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Life Health > Annuities

Advisors May Have Little Power to Bridge the Annuity Divide

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What You Need to Know

  • A report from the Center for Retirement Research questions whether planners have success shaping client behaviors around annuities.
  • A better strategy for increasing annuities' use is making it easier to buy them, experts say.
  • The lowest-hanging fruit is likely those already open to annuities as part of existing lifetime income goals.

The findings of a new research report point to both the promise and the peril of reliance on fiduciary financial professionals to guide clients to greater use of annuities.

According to the analysis, advisors themselves tend not to recommend annuity purchases to their retirement clients, even as they broadly harbor concerns that some could run short of funds late in life.

What’s more, even when such recommendations are made, planners say their annuity-focused advice isn’t followed as often as other suggestions, calling into question advisors’ ability to influence the purchase of annuities.

The new report was put together by Karolos Arapakis and Gal Wettstein, both senior research economists at the Center for Retirement Research at Boston College. The duo investigate how financial professionals perceive longevity risk and the value of annuities for their clients, seeking to illuminate the broader question of why American consumers appear to be significantly “under-annuitized” even in the face of widespread fears about longevity and market risks.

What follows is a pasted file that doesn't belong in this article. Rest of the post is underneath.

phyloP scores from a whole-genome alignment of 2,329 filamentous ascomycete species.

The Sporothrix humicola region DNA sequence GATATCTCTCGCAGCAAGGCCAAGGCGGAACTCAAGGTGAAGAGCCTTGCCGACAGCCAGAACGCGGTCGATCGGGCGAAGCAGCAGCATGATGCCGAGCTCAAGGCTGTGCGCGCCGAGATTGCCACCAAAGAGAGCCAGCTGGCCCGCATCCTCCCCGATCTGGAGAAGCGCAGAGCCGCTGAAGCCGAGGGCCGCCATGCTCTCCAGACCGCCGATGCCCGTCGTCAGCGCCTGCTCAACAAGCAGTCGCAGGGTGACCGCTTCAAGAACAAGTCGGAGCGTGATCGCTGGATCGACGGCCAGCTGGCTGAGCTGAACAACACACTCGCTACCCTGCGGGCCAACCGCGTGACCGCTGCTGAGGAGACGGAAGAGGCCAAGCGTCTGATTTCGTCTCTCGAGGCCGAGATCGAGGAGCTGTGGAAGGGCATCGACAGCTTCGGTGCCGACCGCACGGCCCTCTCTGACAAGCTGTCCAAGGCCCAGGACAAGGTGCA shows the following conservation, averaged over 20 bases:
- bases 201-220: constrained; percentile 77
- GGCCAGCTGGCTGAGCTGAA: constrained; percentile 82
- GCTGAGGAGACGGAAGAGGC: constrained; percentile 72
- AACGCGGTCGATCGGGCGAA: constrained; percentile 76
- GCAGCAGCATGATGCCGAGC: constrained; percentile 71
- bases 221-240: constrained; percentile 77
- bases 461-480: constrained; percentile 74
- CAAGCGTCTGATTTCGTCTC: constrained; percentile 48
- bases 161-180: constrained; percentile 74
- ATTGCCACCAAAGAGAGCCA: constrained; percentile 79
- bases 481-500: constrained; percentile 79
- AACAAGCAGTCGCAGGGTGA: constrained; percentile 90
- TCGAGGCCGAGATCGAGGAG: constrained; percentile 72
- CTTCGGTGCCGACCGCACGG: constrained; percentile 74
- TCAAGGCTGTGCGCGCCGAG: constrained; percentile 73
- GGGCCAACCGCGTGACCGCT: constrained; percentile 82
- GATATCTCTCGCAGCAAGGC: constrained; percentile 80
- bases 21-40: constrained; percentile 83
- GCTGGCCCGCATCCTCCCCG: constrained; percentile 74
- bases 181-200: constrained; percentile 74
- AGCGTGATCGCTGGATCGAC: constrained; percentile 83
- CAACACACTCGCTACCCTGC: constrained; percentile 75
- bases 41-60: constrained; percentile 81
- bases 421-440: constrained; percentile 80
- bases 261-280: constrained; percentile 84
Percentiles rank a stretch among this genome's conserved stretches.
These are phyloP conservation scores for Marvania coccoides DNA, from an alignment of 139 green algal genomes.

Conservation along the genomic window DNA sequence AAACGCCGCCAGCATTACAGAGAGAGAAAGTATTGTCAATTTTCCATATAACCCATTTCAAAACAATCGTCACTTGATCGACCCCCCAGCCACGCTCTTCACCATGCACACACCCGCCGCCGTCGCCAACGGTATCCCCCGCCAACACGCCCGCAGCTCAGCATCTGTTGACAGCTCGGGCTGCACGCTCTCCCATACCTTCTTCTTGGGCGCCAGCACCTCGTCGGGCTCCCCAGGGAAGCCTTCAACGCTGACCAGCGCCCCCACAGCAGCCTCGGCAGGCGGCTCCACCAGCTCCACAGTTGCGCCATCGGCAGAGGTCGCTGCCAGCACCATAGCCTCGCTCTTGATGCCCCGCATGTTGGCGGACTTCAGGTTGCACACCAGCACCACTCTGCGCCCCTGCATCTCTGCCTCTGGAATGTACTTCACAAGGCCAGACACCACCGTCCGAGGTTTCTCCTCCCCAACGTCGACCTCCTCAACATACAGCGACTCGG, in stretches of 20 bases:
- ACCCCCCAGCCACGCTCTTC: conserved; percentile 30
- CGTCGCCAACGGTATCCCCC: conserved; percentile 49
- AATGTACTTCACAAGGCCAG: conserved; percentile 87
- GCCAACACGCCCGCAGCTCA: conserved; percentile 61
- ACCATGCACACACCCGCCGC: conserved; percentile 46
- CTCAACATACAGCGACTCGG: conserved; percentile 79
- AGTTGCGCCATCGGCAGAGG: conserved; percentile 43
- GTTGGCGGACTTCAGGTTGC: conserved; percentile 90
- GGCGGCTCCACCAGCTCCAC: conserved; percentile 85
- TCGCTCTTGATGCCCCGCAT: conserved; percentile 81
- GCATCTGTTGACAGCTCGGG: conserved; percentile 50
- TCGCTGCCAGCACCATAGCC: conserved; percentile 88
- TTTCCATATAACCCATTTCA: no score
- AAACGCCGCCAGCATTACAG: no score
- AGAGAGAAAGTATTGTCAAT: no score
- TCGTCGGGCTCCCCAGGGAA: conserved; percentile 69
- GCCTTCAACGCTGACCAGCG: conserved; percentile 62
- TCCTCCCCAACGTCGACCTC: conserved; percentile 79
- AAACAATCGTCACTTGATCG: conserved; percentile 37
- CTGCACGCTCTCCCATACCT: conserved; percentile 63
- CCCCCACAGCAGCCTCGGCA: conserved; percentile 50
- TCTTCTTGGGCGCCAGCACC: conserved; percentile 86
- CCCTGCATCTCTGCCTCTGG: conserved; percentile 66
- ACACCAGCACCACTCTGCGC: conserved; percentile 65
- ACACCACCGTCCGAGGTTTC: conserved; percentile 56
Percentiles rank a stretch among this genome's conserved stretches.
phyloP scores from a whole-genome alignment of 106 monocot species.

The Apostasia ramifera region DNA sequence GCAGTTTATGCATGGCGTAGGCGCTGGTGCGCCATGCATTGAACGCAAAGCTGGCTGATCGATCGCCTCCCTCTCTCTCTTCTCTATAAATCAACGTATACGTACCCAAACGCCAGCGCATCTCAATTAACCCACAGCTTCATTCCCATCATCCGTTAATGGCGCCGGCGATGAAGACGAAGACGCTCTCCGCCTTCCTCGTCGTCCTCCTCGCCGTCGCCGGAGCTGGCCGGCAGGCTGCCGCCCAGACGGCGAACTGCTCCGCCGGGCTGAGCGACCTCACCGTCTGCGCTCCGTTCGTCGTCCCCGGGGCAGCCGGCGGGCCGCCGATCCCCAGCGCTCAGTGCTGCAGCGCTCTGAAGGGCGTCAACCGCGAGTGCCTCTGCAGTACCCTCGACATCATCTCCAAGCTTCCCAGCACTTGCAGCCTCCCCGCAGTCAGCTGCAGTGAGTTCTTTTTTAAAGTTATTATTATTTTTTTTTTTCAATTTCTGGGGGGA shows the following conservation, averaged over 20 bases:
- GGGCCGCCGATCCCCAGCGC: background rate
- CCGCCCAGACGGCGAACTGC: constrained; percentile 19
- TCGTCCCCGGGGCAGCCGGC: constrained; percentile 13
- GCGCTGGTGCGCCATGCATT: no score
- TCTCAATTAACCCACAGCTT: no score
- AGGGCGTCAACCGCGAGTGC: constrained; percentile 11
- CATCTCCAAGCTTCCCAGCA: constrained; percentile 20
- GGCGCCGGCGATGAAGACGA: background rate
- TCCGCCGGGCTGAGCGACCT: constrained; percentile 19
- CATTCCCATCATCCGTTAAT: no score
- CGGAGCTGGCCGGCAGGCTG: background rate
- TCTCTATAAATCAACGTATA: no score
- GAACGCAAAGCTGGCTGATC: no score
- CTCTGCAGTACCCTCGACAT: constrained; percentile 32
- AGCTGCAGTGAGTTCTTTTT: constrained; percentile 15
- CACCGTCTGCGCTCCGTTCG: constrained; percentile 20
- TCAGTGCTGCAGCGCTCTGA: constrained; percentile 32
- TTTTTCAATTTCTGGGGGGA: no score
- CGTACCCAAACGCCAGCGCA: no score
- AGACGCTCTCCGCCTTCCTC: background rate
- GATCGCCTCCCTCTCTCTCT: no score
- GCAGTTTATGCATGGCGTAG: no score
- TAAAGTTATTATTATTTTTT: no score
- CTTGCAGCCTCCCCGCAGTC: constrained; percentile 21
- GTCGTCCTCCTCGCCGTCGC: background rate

Why Such Low Annuity Ownership?

Arapakis and Wettstein suggest that much of the prior research work has failed to adequately account for the way that financial professionals view annuities — and how their recommendations may or may not actually affect the purchase of annuities among their clients.

“The rate of ownership of annuities in the United States is low, with only about 10% of older Americans having a commercial annuity,” the authors point out. “Researchers have offered many potential rationales as to why people approaching retirement have so little interest in annuities.”

Ultimately, the pair finds that financial professionals are currently doing little to encourage people approaching retirement to purchase annuities. In addition, it is less than clear what effects a change in advisors’ behavior would even have were they to start promoting annuities more aggressively.

Rather than relying on advisor promotion, the pair suggests, more individuals would likely buy an annuity if the process were made simpler. It appears that otherwise interested consumers are commonly prevented from buying income insurance simply due to the real-world complexity of the task.

Consumers Missing a Baseline of Knowledge

As Arapakis and Wettstein explore, much of the complexity in annuity purchases stems not from the need to understand esoteric financial concepts. Rather, annuity purchases involve a series of small educational steps and decision-making hurdles, which together could stymie even a motivated potential buyer.